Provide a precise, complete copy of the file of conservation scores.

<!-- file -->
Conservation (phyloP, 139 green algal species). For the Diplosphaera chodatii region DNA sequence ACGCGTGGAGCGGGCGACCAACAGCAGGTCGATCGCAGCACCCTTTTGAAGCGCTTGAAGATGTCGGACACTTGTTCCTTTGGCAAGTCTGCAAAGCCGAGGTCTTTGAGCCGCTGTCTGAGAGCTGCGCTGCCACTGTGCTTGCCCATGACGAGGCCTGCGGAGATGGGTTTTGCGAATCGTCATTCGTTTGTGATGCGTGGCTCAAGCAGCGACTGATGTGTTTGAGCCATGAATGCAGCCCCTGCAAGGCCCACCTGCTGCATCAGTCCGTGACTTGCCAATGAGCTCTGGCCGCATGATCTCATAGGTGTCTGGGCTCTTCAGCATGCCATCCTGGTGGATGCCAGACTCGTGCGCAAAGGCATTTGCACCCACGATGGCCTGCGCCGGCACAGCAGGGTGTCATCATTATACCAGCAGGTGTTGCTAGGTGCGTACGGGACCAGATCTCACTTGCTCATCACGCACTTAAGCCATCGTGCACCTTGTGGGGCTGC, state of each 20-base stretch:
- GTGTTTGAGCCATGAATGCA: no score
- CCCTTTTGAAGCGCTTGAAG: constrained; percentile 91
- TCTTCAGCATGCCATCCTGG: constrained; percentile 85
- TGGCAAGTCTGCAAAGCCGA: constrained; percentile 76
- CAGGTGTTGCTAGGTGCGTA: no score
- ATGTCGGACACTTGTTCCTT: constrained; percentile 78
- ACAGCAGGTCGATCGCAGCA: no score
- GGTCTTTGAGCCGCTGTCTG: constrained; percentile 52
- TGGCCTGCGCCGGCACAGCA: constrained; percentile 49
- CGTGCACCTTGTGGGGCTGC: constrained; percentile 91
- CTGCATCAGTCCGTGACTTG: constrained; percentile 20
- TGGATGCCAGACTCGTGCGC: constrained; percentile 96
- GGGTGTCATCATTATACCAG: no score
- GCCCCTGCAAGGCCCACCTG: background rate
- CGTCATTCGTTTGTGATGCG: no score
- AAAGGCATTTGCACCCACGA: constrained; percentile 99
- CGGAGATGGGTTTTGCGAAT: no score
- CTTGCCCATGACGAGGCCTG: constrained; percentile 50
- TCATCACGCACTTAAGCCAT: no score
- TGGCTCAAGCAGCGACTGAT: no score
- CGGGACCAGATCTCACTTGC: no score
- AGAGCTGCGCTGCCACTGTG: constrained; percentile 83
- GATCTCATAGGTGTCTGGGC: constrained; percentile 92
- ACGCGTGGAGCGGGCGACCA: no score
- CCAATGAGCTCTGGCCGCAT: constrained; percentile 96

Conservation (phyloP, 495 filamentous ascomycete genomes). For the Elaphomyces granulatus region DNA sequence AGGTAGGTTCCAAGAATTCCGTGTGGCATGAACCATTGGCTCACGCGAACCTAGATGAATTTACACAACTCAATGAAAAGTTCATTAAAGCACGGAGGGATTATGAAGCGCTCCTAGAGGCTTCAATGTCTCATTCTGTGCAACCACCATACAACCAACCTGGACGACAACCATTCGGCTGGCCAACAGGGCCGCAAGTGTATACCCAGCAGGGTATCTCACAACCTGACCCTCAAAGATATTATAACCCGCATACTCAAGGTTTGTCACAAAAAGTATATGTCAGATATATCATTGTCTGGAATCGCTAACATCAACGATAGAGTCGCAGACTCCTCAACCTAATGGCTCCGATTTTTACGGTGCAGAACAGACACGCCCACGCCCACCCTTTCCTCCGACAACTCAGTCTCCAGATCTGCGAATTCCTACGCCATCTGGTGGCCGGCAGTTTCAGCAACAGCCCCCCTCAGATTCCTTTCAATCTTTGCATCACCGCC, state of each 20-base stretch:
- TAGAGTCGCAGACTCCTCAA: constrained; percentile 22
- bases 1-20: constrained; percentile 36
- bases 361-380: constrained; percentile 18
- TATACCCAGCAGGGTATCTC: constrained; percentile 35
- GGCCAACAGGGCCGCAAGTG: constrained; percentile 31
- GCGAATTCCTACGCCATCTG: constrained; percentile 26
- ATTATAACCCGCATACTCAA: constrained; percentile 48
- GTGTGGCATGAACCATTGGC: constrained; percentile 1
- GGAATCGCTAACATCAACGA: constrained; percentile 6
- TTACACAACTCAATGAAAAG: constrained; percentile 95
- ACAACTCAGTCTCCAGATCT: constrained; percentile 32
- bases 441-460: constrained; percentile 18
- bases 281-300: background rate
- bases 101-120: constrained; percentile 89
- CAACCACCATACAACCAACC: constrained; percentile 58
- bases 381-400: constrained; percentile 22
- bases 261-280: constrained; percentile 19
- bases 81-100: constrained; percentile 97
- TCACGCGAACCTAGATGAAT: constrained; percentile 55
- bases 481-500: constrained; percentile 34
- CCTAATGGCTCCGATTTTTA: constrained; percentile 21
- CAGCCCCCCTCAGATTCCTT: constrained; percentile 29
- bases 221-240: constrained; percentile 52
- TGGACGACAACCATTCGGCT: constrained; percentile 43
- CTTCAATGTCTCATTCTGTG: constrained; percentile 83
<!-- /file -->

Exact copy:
Conservation (phyloP, 139 green algal species). For the Diplosphaera chodatii region DNA sequence ACGCGTGGAGCGGGCGACCAACAGCAGGTCGATCGCAGCACCCTTTTGAAGCGCTTGAAGATGTCGGACACTTGTTCCTTTGGCAAGTCTGCAAAGCCGAGGTCTTTGAGCCGCTGTCTGAGAGCTGCGCTGCCACTGTGCTTGCCCATGACGAGGCCTGCGGAGATGGGTTTTGCGAATCGTCATTCGTTTGTGATGCGTGGCTCAAGCAGCGACTGATGTGTTTGAGCCATGAATGCAGCCCCTGCAAGGCCCACCTGCTGCATCAGTCCGTGACTTGCCAATGAGCTCTGGCCGCATGATCTCATAGGTGTCTGGGCTCTTCAGCATGCCATCCTGGTGGATGCCAGACTCGTGCGCAAAGGCATTTGCACCCACGATGGCCTGCGCCGGCACAGCAGGGTGTCATCATTATACCAGCAGGTGTTGCTAGGTGCGTACGGGACCAGATCTCACTTGCTCATCACGCACTTAAGCCATCGTGCACCTTGTGGGGCTGC, state of each 20-base stretch:
- GTGTTTGAGCCATGAATGCA: no score
- CCCTTTTGAAGCGCTTGAAG: constrained; percentile 91
- TCTTCAGCATGCCATCCTGG: constrained; percentile 85
- TGGCAAGTCTGCAAAGCCGA: constrained; percentile 76
- CAGGTGTTGCTAGGTGCGTA: no score
- ATGTCGGACACTTGTTCCTT: constrained; percentile 78
- ACAGCAGGTCGATCGCAGCA: no score
- GGTCTTTGAGCCGCTGTCTG: constrained; percentile 52
- TGGCCTGCGCCGGCACAGCA: constrained; percentile 49
- CGTGCACCTTGTGGGGCTGC: constrained; percentile 91
- CTGCATCAGTCCGTGACTTG: constrained; percentile 20
- TGGATGCCAGACTCGTGCGC: constrained; percentile 96
- GGGTGTCATCATTATACCAG: no score
- GCCCCTGCAAGGCCCACCTG: background rate
- CGTCATTCGTTTGTGATGCG: no score
- AAAGGCATTTGCACCCACGA: constrained; percentile 99
- CGGAGATGGGTTTTGCGAAT: no score
- CTTGCCCATGACGAGGCCTG: constrained; percentile 50
- TCATCACGCACTTAAGCCAT: no score
- TGGCTCAAGCAGCGACTGAT: no score
- CGGGACCAGATCTCACTTGC: no score
- AGAGCTGCGCTGCCACTGTG: constrained; percentile 83
- GATCTCATAGGTGTCTGGGC: constrained; percentile 92
- ACGCGTGGAGCGGGCGACCA: no score
- CCAATGAGCTCTGGCCGCAT: constrained; percentile 96

Conservation (phyloP, 495 filamentous ascomycete genomes). For the Elaphomyces granulatus region DNA sequence AGGTAGGTTCCAAGAATTCCGTGTGGCATGAACCATTGGCTCACGCGAACCTAGATGAATTTACACAACTCAATGAAAAGTTCATTAAAGCACGGAGGGATTATGAAGCGCTCCTAGAGGCTTCAATGTCTCATTCTGTGCAACCACCATACAACCAACCTGGACGACAACCATTCGGCTGGCCAACAGGGCCGCAAGTGTATACCCAGCAGGGTATCTCACAACCTGACCCTCAAAGATATTATAACCCGCATACTCAAGGTTTGTCACAAAAAGTATATGTCAGATATATCATTGTCTGGAATCGCTAACATCAACGATAGAGTCGCAGACTCCTCAACCTAATGGCTCCGATTTTTACGGTGCAGAACAGACACGCCCACGCCCACCCTTTCCTCCGACAACTCAGTCTCCAGATCTGCGAATTCCTACGCCATCTGGTGGCCGGCAGTTTCAGCAACAGCCCCCCTCAGATTCCTTTCAATCTTTGCATCACCGCC, state of each 20-base stretch:
- TAGAGTCGCAGACTCCTCAA: constrained; percentile 22
- bases 1-20: constrained; percentile 36
- bases 361-380: constrained; percentile 18
- TATACCCAGCAGGGTATCTC: constrained; percentile 35
- GGCCAACAGGGCCGCAAGTG: constrained; percentile 31
- GCGAATTCCTACGCCATCTG: constrained; percentile 26
- ATTATAACCCGCATACTCAA: constrained; percentile 48
- GTGTGGCATGAACCATTGGC: constrained; percentile 1
- GGAATCGCTAACATCAACGA: constrained; percentile 6
- TTACACAACTCAATGAAAAG: constrained; percentile 95
- ACAACTCAGTCTCCAGATCT: constrained; percentile 32
- bases 441-460: constrained; percentile 18
- bases 281-300: background rate
- bases 101-120: constrained; percentile 89
- CAACCACCATACAACCAACC: constrained; percentile 58
- bases 381-400: constrained; percentile 22
- bases 261-280: constrained; percentile 19
- bases 81-100: constrained; percentile 97
- TCACGCGAACCTAGATGAAT: constrained; percentile 55
- bases 481-500: constrained; percentile 34
- CCTAATGGCTCCGATTTTTA: constrained; percentile 21
- CAGCCCCCCTCAGATTCCTT: constrained; percentile 29
- bases 221-240: constrained; percentile 52
- TGGACGACAACCATTCGGCT: constrained; percentile 43
- CTTCAATGTCTCATTCTGTG: constrained; percentile 83